When I complained the TV remote wasn't working properly, my dad instructed me to stand next to the TV and change the channel every time he said "click," so I could enjoy a little glimpse of a time gone by.

Somewhere in the official parenting book, after feeding, loving and protecting your child, there is a chapter about telling them stories about how hard -- or slightly less convenient -- life used to be. I believe it's titled "Back in My Day."

I recall my mom, while instructing me to put all of Mr. Potato Head's arms and hats back in his plastic rear end, say that when she was a kid, Mr. Potato Head was an actual potato. And she used to get in trouble when he went missing and was found days later rotting under her bed. I believe the lesson was to take care of my toys. Or maybe is was about not leaving my potatoes under the bed. I can't remember.

When I complained the TV remote wasn't working properly, my dad told me how if I had grown up a few years earlier, I wouldn't have to worry about the remote. I'd be the remote. He then instructed me to stand next to the TV and change the channel every time he said "click," so I could enjoy a little glimpse of a time gone by.

And I never understood why everyone had to walk uphill in the snow both ways to school. Wasn't there a better route?

These stories are how children learn to roll their eyes.

Without a conscious effort, I find myself doing this to my kids all the time. When it was taking me a little too long to start a DVD, I responded to their grumbles with a story about how movie watching has changed.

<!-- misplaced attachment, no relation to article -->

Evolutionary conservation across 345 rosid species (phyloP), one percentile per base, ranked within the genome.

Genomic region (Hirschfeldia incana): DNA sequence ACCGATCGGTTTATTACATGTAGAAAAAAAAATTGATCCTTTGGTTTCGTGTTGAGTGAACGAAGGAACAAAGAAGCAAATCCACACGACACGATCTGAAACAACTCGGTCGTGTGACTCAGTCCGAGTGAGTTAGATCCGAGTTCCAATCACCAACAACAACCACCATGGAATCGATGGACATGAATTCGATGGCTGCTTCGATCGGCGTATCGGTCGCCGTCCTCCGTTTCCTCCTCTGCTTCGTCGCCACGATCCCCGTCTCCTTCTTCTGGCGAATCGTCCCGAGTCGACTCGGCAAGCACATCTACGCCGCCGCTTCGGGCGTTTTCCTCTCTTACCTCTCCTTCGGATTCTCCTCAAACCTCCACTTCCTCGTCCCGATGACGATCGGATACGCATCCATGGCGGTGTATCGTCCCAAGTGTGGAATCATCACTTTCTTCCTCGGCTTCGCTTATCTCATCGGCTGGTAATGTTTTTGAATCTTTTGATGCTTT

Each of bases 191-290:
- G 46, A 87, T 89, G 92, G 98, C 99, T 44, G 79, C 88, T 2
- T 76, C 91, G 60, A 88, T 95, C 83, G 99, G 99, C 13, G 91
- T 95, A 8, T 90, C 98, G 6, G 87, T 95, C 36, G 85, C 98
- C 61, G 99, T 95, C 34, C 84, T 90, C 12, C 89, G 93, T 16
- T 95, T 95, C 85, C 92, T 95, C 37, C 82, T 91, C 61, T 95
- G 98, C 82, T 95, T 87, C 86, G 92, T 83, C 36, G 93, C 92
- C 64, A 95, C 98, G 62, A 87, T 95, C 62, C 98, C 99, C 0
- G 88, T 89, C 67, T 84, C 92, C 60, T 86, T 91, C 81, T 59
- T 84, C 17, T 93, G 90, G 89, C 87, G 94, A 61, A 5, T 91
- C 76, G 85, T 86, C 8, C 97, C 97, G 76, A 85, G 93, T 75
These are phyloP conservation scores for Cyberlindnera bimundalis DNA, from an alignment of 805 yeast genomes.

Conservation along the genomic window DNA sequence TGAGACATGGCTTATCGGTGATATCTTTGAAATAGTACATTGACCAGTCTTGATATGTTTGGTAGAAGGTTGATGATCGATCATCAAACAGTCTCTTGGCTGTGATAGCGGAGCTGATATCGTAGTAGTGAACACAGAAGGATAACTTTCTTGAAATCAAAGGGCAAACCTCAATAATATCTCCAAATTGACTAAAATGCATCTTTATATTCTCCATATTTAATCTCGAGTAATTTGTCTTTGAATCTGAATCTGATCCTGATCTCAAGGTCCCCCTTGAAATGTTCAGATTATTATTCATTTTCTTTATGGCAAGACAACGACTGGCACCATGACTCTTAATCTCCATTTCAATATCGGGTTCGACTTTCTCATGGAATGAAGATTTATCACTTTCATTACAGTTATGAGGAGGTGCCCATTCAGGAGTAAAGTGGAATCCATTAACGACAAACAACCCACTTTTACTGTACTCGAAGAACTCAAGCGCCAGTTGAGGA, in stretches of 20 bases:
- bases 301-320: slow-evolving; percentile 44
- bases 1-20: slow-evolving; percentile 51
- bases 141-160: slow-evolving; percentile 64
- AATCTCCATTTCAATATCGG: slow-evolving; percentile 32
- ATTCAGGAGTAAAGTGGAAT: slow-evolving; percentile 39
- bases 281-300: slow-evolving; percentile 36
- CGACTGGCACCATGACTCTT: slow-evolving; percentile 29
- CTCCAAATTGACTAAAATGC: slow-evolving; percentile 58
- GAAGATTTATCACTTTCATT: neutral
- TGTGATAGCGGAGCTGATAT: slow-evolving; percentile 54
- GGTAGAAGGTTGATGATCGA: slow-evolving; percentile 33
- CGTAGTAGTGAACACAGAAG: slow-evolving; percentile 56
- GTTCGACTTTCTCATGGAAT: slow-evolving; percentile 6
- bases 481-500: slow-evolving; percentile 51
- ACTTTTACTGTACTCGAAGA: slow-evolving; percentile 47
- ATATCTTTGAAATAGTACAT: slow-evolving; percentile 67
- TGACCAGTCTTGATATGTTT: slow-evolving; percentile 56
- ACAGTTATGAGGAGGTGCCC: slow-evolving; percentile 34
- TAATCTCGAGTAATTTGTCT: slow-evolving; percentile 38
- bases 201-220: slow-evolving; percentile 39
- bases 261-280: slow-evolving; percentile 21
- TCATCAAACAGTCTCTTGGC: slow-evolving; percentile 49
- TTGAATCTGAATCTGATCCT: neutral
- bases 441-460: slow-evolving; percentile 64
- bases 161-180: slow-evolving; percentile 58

If you ever want to feel your age, try describing a videotape rewinder to a 5 year old.

"You had to rewind the tape back to the beginning or you'd be charged an extra fee," I said. "So, everyone had a tape rewinder. And some of them looked like cars for some reason."

She gave me a look that I thought only her mother could produce. From me, she got the ability to fall going up stairs. The look both asked where this was going and confirmed that she ready to get off the ride.

"Dad, I've been to the video store," she reminded me.

I ignored this. "Every Friday, we would go and search for the latest movie to be released. And then upon learning it was out of stock, we just picked something else," I romantically recalled. "The fun was in browsing."

"You mean like getting a movie from the library?" my 3-year-old asked.

"Or, like going to any other store, like say, the video store?" my oldest jokingly added.

"Yes, going to the video store is a lot like going to the video store," I said, dryly.

There should be a footnote in the official parenting book: Parents, please note, use of "back in my day" advances sarcasm development in tiny people.

David Manley is an editor at The Canton Repository. Share your stories with him at david.manley@cantonrep.com. On Twitter: @DaveManley